A Thurston County Superior Court jury has found Shane Brewer, 35, guilty of first-degree murder and first-degree robbery just over a year after another jury could not.
Prosecutors accused Brewer of killing Loren VerValen, 45, at his home off Old Highway 99 on Dec. 22, 2018 and of burglarizing a Big 5 sporting goods store in Olympia the day before. The verdicts delivered Thursday came after a mistrial in March 2020 and lengthy delays in a retrial due to the COVID-19 pandemic.
Last year, the first jury found Brewer guilty of first-degree burglary, four counts of theft of a firearm, three counts of unlawful possession of a firearm, second-degree malicious mischief, and possession of a stolen vehicle, the Olympian previously reported.
A prosecutor’s statement of probable cause from December 2018 described law enforcement’s investigation into the killing.
On Dec. 22, a deputy investigating a stolen ATV at VerValen’s home noticed a Mustang parked out front, per the statement. Though the door was open, nobody answered the deputy’s calls, the prosecutor claimed.
The deputy returned a few hours later and noticed the Mustang was still there, according to the statement, but by then it was loaded with tools and other items. The deputy reported seeing that the door that was previously open was closed.
Later that day, VerValen’s girlfriend noticed the Mustang was gone and a strange car was parked out front, the prosecutor claimed. Inside the home, she found VerValen dead in his room, according to court records.
Deputies later determined the strange car belonged to Brewer. The statement indicates detectives found the stolen Mustang in Brewer’s garage, along with ammunition and firearms — one of which was a .223 rifle taken from the Big 5.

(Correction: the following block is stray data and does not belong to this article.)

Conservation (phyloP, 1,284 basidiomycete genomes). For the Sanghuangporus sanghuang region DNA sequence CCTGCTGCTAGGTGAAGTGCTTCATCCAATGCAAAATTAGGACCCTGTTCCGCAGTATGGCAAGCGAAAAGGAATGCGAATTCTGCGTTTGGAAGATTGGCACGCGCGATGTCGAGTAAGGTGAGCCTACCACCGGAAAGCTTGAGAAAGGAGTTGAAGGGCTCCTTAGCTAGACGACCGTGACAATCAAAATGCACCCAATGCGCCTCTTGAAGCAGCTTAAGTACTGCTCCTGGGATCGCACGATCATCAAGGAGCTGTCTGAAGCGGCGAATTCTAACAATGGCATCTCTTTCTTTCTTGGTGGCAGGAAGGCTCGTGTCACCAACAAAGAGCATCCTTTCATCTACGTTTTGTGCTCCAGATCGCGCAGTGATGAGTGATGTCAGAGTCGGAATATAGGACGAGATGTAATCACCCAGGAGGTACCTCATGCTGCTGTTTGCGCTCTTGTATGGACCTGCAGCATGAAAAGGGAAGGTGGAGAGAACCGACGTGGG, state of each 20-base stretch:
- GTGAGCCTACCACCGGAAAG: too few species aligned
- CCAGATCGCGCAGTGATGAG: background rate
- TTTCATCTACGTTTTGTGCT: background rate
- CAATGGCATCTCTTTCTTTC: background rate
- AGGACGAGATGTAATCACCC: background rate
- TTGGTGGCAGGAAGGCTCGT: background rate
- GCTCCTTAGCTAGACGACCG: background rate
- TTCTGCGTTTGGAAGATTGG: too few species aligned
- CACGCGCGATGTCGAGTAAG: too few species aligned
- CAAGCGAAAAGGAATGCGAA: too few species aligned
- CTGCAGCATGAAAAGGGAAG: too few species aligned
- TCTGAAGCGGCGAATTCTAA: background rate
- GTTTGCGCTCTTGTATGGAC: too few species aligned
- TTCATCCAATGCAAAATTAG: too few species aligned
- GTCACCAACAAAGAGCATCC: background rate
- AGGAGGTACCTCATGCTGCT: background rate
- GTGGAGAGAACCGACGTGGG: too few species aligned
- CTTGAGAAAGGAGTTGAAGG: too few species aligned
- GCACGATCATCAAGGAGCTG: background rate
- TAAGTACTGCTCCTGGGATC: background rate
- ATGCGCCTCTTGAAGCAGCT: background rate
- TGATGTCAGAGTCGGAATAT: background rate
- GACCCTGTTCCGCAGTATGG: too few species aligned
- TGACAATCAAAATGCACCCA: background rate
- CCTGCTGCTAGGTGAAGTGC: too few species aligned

Using cell phone “pings,” detectives located Brewer hiding in some bushes near a residence. There, they also found another stolen gun from the Big 5, according to the statement.
In speaking to detectives, Brewer claimed he was set up. He said he left his car at the VerValen residence because he was partying at a home nearby, but the homeowner denied that occurred.
Brewer also told detectives VerValen had sold him the car, the prosecutor said.
Using Facebook messages, cell phone locations and evidence from the scene, Thurston County Prosecutor Jon Tunheim argued to the jury that Brewer shot VerValen three times at his home with a .223 rifle as he robbed him of several possessions, including his Mustang vehicle.
Tunheim also presented testimony from an unrelated individual who claimed he heard Brewer admit to killing the owner of the Mustang.
Brewer’s defense attorney Jared Ausserer conceded that Brewer burglarized the Big 5 and possessed the stolen Mustang, but he presented several reasons to doubt Brewer robbed and murdered VerValen.
In closing arguments, Ausserer cast a spotlight on Brewer’s former friend who lived with VerValen and was being investigated in a stolen ATV case. To sow seeds of doubt in the jury, Ausserer argued this man had more motive to kill VerValen and could have framed Brewer in an elaborate ploy.
However, Tunheim rebutted Ausserer’s scenario and asked the jury to consider the totality of evidence against Brewer.
In the end, the jury returned guilty verdicts for first-degree murder and first-degree robbery. They also added a special verdict that Brewer possessed a firearm during both crimes.
Amid COVID-19 restrictions, the jury decided the case at a building separate from the main campus courthouse.
Judge James Dixon presided over the trial in a repurposed office space at 2404 Chandler Court in Olympia. The county leased the space last October to help address a mounting case backlog in a space that permitted physical distancing.
Masked jurors sat 6 feet apart in a white walled, carpeted room lined with obtrusive columns. Meanwhile, the prosecution and defense occupied the left side of the room in an unusual arrangement for unusual times.
Following the guilty verdicts, Brewer must now be scheduled for sentencing. As of Friday, a date for this had yet to be set, but once completed it will close out one of the court’s first cases to see a jury trial in months.